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Daily Prayer Podcast Worship

Prayer for 6 January 2021

Listen to or read a service of Prayer for 6 January 2021, the Wednesday after Epiphany Sunday

Preparation

O Lord, open our lips
and our mouth shall proclaim your praise.

Praise

Creator of the heavens,
who led the Magi by a star
to worship the Christ-child:
guide and sustain us,
that we may find our journey’s end
in Jesus Christ our Lord.
Amen.

Psalm 72.1, 10-13

Give the king your judgements, O God,
and your righteousness to the son of a king.

The kings of Tarshish and of the isles shall pay tribute;
the kings of Sheba and Seba shall bring gifts.

All kings shall fall down before him;
all nations shall do him service.

For he shall deliver the poor that cry out,
the needy and those who have no helper.

He shall have pity on the weak and poor;
he shall preserve the lives of the needy.

Glory to the Father and to the Son and to the Holy Spirit;
as it was in the beginning, is now and shall be for ever. Amen.

Reading:
Mark 6.45-52

Jesus made his disciples get into the boat and go on ahead to the other side, to Bethsaida, while he dismissed the crowd. After saying farewell to them, he went up on the mountain to pray.

When evening came, the boat was out on the lake, and he was alone on the land. When he saw that they were straining at the oars against an adverse wind, he came towards them early in the morning, walking on the lake. He intended to pass them by. But when they saw him walking on the lake, they thought it was a ghost and cried out; for they all saw him and were terrified. But immediately he spoke to them and said, ‘Take heart, it is I; do not be afraid.’ Then he got into the boat with them and the wind ceased. And they were utterly astounded, for they did not understand about the loaves, but their hearts were hardened.

Reflection

No human life is without times of crisis. This has been brought home to all of us during the course of the last ten months. For almost a year, no one has been able to avoid the health crisis that has struck the whole world. Work and leisure, family life and friendships, daily routines and major life events have all been affected. No human life has avoided this time of crisis.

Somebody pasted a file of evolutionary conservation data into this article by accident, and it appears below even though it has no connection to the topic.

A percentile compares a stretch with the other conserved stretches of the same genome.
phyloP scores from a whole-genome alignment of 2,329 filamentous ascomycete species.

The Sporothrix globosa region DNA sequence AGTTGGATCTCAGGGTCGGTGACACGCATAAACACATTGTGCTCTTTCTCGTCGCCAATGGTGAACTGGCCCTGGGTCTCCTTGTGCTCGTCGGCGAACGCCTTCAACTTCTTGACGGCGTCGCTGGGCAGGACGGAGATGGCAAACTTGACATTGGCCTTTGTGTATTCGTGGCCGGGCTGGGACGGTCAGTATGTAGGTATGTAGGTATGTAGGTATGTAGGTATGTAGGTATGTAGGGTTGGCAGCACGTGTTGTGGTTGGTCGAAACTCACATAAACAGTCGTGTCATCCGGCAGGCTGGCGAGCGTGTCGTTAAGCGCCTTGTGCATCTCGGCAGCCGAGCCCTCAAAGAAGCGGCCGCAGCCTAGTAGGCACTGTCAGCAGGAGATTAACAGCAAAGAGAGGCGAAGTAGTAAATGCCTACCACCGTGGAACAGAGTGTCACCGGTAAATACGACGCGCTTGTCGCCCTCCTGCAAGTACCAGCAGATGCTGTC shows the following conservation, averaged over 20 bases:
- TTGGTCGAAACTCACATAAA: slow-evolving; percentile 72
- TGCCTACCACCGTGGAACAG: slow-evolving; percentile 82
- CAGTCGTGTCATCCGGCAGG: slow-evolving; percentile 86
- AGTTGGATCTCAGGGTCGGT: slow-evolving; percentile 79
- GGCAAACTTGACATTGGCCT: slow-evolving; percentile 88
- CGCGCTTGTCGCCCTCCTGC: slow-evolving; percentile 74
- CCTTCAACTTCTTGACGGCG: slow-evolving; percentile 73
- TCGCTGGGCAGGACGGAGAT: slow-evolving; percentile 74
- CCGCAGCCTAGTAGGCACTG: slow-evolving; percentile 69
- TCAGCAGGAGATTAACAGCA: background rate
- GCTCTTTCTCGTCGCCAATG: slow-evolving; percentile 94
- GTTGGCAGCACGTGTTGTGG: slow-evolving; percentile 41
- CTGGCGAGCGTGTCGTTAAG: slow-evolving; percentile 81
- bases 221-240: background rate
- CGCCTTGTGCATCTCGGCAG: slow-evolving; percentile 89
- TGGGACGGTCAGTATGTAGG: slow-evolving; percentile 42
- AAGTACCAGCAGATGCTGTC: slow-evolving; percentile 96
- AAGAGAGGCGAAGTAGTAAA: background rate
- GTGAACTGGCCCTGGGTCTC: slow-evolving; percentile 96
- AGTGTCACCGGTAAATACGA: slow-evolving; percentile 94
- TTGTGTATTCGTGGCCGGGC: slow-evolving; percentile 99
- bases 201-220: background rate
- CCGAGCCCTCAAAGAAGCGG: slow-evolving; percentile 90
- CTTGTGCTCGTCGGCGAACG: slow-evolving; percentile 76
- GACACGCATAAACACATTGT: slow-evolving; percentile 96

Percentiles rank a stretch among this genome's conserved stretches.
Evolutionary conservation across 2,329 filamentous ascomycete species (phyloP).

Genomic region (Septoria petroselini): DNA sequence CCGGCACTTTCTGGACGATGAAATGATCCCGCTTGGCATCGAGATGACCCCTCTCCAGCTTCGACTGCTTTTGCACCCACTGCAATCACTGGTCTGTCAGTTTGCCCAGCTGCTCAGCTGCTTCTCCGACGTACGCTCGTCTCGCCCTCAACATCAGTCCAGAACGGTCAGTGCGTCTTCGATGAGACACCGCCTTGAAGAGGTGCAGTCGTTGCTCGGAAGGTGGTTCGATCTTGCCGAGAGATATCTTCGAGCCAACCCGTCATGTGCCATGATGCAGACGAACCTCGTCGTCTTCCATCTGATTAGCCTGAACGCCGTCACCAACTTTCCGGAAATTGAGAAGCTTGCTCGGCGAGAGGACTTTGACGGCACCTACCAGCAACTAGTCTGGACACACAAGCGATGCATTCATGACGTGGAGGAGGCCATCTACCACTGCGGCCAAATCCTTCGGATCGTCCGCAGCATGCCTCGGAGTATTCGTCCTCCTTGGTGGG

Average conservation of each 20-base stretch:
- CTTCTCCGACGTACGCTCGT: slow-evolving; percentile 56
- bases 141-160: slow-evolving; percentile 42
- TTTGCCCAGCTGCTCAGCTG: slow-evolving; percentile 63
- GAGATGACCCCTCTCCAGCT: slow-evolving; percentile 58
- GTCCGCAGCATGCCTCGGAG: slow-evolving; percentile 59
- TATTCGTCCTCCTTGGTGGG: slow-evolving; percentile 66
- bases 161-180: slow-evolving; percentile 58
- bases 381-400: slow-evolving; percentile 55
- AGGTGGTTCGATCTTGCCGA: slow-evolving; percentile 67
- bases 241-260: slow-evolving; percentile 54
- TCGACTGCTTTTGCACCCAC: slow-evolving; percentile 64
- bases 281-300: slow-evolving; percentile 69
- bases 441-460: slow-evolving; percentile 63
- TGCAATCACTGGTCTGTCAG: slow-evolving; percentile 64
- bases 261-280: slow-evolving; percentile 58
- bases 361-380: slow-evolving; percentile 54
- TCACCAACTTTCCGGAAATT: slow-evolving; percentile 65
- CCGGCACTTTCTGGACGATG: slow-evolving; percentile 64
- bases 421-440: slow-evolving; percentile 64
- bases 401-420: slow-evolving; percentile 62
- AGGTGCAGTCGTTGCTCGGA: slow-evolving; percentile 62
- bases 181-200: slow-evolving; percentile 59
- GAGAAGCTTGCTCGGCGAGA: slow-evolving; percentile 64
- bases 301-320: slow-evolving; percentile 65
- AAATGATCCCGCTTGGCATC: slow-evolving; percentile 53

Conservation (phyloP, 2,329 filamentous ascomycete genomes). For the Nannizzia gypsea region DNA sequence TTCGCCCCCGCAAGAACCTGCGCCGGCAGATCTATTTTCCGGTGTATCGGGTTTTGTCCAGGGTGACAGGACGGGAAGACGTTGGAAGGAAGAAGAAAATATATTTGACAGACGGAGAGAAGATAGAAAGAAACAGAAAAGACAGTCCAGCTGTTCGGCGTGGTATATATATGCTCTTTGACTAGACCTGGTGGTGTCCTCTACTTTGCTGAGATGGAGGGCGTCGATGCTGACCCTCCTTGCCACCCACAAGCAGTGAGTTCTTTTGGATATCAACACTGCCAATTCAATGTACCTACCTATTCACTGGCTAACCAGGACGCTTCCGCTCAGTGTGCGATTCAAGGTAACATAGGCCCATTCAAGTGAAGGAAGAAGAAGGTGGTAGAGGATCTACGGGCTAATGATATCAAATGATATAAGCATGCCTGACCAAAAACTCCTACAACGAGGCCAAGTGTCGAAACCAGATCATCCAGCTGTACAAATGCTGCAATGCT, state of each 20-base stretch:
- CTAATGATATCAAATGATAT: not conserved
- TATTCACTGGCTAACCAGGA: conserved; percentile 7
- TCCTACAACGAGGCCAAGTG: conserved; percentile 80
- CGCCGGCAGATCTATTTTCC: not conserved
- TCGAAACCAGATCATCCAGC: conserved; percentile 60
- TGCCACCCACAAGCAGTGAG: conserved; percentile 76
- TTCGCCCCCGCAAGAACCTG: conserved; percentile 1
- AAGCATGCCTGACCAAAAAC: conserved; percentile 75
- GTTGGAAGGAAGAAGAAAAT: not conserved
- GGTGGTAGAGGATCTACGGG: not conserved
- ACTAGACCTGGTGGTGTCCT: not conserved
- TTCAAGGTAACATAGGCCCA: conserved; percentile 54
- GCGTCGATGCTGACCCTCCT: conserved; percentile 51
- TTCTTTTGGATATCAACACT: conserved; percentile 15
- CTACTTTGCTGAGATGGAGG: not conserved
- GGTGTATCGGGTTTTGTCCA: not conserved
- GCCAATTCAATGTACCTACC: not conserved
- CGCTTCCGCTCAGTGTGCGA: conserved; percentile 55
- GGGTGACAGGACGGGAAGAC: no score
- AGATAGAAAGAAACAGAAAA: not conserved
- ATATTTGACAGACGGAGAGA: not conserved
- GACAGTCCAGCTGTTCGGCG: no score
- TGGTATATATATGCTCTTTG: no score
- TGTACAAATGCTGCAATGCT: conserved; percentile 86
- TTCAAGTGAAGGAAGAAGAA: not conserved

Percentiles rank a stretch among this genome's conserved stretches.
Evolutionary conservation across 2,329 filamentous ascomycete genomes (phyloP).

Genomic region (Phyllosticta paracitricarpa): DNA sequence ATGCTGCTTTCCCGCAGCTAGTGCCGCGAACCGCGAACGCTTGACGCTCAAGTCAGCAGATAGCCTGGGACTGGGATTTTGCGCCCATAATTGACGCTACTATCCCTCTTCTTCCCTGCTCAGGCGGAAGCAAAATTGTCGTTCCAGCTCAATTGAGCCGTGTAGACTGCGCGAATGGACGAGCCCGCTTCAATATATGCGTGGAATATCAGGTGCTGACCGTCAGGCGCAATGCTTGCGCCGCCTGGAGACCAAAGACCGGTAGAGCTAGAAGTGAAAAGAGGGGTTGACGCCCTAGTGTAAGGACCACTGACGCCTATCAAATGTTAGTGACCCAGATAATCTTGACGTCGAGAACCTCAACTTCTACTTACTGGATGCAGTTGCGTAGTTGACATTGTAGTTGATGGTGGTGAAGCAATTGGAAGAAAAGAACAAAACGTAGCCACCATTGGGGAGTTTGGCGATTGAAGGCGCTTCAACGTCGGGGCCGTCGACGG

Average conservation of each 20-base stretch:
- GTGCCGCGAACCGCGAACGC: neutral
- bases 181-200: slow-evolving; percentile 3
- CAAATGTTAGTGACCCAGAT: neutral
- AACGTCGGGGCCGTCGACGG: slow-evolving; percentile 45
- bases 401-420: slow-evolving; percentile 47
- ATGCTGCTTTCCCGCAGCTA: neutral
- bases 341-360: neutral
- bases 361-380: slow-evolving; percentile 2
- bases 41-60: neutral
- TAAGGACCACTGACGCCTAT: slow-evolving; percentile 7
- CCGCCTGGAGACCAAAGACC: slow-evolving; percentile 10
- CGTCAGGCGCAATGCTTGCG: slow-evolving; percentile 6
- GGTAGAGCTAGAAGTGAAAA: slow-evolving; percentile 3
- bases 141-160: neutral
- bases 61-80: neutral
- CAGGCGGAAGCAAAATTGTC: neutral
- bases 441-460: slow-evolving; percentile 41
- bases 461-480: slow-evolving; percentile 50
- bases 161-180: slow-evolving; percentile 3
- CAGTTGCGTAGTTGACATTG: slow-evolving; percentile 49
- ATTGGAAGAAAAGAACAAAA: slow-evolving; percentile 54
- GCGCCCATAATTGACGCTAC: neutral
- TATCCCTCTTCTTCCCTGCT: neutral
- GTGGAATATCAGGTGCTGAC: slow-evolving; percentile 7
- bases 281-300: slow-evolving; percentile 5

Whilst we cannot deny the impact of the sadness, and the tragedies, of 2020, for many people the sadness has been rooted in inconvenience and frustration, rather than in real tragedy. Having said that, there are, of course, young people whose lives have been damaged by poverty, abuse, and interrupted education or leisure activities that can only be attributed to the Covid 19 pandemic. There are families that have had to cope with problems associated with employment, finance and housing … problems that were unknown to them prior to the introduction of lockdown and tiers. There are older people who are struggling with health and isolation issues that were unknown prior to March 2020. And … of course … there is the tragedy of Covid compliant separation. There are so many loved ones who have not been able to find the consolation of an embrace, or a kiss, or even a smile because of a universal crisis that none of us can really understand. And yet, there are still those who expend so much energy in fighting the ‘inconvenience’ rather than working with others to bring about a happier, mutually supportive world.